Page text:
The rugged Shirakami Mountains embrace the world's largest virgin forest of beech trees, a World Heritage Site. You can trek around the forest to explore places such as the Juniko Lakes —including the cobalt blue pond called Aoike—the Shirakami Promenade, filled with unusual flora and fauna, as well as Nihon Canyon and Anmon Falls .
For those feeling more adventurous, check out Shimokita Hanto , a peninsula shaped like the head of an ax that is home to one of the most sacred sites in Japanese Buddhism, Mt Osore. The peak, which smells of sulfur and is surrounded by a desolate landscape, is considered one of Japan's three most sacred places. Must-see sights nearby include Sai no Kawara (a pebble-filled riverbed) and the vivid waters of the caldera lake, seen from the shore of Gokurakuhama.
Seafood doesn't get any better than this
Situated on Mutsu Bay, Aomori has many great places to dive headfirst into the bounty of the sea. The Aomori Gyosai Center (Furukawa Fish Market ) is the city's most famous. Be sure to try the nokkedon, a rice bowl topped with the seafood of your choice.
Tsugaru's sights and sounds
Tsugaru Hanto is a peninsula that juts out toward Hokkaido. It's the birthplace of the Tsugaru shamisen, a three-stringed guitar-like instrument popularly used in local folk music. Tappizaki Cape is the northernmost point on the peninsula, a place where wild winds blow year round.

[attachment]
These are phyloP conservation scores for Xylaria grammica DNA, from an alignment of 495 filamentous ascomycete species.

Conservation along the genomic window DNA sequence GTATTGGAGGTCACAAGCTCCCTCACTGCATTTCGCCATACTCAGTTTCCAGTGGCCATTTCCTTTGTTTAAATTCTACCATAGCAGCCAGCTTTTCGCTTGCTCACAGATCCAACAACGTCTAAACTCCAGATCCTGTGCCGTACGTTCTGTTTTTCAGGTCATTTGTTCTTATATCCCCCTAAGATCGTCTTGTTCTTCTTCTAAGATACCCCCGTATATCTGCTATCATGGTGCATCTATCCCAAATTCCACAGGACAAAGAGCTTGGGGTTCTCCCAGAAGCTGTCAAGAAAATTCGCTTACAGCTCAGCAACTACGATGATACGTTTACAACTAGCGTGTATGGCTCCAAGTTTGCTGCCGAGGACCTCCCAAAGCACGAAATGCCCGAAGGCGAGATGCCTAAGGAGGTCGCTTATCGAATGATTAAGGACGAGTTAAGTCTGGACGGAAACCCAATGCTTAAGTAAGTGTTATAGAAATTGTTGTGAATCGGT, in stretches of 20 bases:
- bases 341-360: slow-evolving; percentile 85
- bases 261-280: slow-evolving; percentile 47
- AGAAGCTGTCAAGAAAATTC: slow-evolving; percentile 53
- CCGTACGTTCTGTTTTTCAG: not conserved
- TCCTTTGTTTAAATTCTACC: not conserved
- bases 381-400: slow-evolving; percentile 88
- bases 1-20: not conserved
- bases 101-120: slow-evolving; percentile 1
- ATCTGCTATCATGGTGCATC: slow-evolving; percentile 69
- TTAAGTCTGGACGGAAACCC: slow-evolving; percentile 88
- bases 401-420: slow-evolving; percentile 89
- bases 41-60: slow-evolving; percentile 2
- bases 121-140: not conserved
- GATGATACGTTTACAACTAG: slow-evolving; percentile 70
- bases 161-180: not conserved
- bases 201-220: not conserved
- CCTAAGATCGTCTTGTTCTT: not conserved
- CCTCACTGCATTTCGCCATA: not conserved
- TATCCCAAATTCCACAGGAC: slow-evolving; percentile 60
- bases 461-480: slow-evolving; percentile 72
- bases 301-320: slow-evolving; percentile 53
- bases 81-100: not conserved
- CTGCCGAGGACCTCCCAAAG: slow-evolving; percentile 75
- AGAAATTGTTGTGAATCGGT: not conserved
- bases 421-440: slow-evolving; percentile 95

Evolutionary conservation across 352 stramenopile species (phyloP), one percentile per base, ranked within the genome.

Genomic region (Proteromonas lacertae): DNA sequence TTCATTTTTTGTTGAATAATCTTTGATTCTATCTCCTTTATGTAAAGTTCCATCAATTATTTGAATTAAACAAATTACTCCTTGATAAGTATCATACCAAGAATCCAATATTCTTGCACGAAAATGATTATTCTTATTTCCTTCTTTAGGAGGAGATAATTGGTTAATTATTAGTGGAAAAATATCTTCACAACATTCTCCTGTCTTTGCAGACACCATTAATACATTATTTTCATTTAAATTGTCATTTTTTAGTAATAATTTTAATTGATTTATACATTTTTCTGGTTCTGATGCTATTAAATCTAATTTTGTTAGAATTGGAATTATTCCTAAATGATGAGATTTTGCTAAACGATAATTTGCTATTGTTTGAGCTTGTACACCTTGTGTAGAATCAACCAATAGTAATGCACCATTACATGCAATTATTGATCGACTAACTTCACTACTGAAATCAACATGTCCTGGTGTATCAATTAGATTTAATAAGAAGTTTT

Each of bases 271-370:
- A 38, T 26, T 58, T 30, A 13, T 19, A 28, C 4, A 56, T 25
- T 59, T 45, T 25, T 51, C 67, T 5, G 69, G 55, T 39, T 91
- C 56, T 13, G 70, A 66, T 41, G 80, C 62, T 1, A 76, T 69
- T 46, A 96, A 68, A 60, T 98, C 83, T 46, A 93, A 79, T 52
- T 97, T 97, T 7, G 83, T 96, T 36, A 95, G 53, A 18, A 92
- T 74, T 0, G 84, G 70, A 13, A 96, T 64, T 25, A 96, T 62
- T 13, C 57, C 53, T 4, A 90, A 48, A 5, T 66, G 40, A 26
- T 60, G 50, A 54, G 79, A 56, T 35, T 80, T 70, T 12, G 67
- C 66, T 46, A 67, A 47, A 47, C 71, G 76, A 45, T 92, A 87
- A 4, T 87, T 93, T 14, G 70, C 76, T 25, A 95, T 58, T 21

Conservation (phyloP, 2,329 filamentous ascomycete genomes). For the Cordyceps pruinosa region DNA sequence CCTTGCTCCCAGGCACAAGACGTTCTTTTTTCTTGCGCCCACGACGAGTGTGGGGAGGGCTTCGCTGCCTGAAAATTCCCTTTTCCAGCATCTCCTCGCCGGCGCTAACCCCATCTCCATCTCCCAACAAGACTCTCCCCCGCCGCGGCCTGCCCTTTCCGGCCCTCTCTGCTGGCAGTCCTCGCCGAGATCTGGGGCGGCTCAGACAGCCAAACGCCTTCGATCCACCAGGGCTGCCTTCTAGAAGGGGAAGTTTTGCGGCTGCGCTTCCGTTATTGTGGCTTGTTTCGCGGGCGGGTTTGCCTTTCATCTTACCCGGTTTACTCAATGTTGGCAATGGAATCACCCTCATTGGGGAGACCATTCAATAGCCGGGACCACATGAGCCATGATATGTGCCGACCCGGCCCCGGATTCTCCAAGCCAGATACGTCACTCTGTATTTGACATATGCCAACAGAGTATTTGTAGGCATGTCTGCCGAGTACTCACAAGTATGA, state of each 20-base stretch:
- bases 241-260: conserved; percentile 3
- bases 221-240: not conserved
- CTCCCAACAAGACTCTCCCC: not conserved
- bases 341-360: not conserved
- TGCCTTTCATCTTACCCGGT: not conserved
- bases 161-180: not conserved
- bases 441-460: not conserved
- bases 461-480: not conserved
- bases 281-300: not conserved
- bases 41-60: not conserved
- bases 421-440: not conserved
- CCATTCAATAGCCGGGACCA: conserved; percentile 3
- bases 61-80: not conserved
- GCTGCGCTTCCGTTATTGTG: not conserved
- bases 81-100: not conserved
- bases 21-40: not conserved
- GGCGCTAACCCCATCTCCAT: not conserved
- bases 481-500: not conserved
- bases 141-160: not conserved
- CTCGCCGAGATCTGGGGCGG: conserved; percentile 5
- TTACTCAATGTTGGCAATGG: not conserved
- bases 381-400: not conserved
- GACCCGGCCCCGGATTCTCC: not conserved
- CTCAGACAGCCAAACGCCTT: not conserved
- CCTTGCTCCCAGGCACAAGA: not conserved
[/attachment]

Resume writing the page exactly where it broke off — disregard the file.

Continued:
For trekkers and climbers, Mt Iwaki is the place to be. There are several routes up what is known as the Fuji of Tsugaru. If you're going to Anmon Falls , you can stay at the Aqua Green Village campground and follow the Anmon River all the way there. Tours are available for these treks.
A ride on the Tsugaru Railway, which runs across the southern part of the peninsula, is highly recommended. This slow-running train stops frequently, and depending on the season may have wind bells mounted, baskets filled with bell crickets, or will be equipped with stoves in the winter.
Step back in time
History buffs shouldn't miss the Korekawa Jomon Museum in Hachinohe, or the Sannai Maruyama Site, near the Aomori Museum of Art . These archeological sites date back to the Jomon period (which spanned from about 15,000 to 2,400 years ago), the point when many academics believe Japan began to build a level of cultural complexity.
Both display artifacts and structures of the period. The Sannai Maruyama Site has several restored buildings to investigate, including one with pillars sunk into the ground, a large dwelling built into a dugout, and a warehouse with a raised floor.
A cultural capital of Japan
From prehistoric to contemporary culture, Aomori is home to one of Japan's most respected modern art museums, the Aomori Museum of Art . It is built predominantly underground, set deep into the earth to replicate the nearby archeological trenches. Featuring work by local and international talent, it's filled with artistic and architectural delights, including pieces from Marc Chagall and Paul Klee.
* The information on this page may be subject to change due to COVID-19.